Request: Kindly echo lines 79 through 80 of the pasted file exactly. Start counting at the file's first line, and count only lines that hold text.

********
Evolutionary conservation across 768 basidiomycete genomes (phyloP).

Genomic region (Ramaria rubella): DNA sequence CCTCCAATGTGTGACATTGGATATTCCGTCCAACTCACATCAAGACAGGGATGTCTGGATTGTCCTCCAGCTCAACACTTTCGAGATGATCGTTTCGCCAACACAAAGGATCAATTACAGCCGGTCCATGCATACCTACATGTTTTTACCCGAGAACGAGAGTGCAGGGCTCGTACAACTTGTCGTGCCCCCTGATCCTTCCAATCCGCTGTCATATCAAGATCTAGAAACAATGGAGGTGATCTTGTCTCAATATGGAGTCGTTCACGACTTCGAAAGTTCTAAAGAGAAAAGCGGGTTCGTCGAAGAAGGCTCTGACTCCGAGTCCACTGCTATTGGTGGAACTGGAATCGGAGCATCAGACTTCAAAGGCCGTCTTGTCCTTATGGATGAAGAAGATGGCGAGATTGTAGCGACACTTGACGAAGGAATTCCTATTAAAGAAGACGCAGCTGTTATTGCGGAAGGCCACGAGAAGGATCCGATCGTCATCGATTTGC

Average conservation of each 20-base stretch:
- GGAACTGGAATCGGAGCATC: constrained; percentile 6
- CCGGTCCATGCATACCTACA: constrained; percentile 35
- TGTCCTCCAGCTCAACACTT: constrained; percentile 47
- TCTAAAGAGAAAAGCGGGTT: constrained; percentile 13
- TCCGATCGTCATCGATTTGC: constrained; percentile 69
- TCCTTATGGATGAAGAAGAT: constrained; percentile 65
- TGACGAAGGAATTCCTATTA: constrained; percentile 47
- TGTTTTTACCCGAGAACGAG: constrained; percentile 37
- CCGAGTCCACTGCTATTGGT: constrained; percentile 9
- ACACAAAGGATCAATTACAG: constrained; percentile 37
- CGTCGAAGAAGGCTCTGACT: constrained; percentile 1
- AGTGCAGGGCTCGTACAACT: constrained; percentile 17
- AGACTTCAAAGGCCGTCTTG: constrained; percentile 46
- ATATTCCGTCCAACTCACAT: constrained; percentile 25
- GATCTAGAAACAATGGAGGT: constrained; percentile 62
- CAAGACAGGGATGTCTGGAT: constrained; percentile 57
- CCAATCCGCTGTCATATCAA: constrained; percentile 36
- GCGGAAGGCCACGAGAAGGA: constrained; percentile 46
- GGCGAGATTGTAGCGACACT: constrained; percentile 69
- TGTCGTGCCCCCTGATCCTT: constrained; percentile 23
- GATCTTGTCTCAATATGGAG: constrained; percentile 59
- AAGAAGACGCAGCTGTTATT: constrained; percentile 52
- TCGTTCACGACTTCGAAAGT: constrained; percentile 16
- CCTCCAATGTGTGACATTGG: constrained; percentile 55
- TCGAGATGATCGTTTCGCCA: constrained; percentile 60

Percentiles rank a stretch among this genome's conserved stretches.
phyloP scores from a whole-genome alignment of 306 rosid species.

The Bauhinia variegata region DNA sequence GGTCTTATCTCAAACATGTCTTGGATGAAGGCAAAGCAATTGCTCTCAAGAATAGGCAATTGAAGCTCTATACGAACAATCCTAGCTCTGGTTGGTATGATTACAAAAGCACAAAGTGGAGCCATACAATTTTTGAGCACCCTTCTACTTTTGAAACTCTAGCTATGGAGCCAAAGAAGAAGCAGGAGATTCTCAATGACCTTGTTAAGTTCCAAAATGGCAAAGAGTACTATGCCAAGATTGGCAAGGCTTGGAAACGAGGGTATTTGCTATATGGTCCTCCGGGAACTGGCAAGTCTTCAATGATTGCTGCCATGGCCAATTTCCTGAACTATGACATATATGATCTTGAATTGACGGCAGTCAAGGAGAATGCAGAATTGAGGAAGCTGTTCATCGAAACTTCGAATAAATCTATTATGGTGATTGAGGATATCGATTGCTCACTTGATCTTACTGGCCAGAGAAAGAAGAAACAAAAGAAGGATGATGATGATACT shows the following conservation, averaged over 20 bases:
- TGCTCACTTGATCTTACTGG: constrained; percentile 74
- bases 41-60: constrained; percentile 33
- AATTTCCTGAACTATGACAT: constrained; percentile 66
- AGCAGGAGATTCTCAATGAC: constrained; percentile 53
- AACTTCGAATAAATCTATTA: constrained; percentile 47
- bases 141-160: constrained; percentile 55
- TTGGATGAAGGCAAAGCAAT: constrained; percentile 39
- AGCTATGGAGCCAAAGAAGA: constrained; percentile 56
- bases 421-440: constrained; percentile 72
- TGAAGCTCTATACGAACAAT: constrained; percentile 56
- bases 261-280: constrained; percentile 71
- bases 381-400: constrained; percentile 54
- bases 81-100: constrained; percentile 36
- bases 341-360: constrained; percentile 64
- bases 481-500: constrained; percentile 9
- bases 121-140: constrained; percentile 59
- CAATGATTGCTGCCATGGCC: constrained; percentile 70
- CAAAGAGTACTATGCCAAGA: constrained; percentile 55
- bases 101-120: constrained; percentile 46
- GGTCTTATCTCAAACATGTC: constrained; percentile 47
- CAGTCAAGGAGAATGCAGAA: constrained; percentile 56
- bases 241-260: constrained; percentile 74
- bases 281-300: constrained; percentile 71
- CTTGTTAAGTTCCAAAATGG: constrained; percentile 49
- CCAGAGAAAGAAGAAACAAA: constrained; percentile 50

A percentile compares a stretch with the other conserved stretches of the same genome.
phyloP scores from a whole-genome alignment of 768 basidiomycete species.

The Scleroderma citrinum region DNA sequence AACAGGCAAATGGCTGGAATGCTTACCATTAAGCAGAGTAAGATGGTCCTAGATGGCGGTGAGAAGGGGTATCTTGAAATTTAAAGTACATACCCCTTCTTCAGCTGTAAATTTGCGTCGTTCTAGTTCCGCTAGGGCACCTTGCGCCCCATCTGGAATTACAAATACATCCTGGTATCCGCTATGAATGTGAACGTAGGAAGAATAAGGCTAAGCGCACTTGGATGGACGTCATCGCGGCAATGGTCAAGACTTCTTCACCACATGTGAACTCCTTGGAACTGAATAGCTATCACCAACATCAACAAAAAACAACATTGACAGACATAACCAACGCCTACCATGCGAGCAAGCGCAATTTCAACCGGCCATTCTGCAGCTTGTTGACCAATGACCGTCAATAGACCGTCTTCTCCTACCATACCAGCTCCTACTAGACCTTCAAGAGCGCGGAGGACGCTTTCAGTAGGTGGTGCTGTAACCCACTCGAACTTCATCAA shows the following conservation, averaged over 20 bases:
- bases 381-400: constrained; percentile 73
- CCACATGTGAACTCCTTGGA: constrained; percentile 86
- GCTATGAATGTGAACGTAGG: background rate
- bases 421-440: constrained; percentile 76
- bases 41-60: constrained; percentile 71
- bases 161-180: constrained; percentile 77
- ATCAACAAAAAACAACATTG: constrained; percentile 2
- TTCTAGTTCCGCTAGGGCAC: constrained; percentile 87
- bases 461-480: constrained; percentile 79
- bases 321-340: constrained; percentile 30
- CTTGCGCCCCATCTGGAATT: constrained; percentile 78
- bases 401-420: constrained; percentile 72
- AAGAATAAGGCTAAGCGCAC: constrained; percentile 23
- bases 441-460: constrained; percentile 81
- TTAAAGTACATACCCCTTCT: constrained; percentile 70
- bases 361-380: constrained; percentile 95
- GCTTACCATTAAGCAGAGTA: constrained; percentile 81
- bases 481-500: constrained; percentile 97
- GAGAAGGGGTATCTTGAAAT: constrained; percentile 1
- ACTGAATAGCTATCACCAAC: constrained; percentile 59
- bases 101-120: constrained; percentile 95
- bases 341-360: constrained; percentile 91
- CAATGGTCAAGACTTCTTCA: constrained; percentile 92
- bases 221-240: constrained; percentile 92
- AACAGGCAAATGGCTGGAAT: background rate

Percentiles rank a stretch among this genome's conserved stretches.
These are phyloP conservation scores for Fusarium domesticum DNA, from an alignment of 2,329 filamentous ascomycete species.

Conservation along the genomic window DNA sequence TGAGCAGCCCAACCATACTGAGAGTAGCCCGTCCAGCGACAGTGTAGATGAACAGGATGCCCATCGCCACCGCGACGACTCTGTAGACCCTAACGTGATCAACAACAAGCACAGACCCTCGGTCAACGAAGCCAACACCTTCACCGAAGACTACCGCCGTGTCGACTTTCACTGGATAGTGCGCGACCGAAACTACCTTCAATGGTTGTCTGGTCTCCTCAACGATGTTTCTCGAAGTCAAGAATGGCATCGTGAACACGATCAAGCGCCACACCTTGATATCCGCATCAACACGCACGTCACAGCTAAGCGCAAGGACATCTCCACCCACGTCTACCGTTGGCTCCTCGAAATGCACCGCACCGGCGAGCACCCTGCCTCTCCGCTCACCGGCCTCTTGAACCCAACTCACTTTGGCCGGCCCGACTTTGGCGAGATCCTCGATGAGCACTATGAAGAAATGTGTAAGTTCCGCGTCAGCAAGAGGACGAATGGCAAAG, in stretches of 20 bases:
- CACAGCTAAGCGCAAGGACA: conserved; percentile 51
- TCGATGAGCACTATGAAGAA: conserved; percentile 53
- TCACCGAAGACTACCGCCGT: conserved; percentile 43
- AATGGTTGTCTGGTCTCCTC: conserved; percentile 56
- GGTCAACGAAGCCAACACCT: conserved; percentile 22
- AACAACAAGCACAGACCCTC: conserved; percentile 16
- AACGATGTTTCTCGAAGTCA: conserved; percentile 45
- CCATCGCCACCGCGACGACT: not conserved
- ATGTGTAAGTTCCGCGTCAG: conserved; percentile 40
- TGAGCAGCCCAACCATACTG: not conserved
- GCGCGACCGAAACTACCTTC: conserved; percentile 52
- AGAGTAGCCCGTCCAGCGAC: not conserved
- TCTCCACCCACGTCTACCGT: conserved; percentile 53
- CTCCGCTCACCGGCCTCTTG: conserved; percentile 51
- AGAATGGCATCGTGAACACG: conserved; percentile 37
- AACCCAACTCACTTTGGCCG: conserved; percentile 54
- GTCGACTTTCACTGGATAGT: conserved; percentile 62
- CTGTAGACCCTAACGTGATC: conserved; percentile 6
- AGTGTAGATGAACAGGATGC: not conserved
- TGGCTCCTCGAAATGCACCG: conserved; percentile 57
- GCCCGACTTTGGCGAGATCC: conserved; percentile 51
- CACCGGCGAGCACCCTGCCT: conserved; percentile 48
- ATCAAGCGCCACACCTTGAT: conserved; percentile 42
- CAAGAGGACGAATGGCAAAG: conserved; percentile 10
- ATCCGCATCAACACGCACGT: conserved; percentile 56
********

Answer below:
- ACTGAATAGCTATCACCAAC: constrained; percentile 59
- bases 101-120: constrained; percentile 95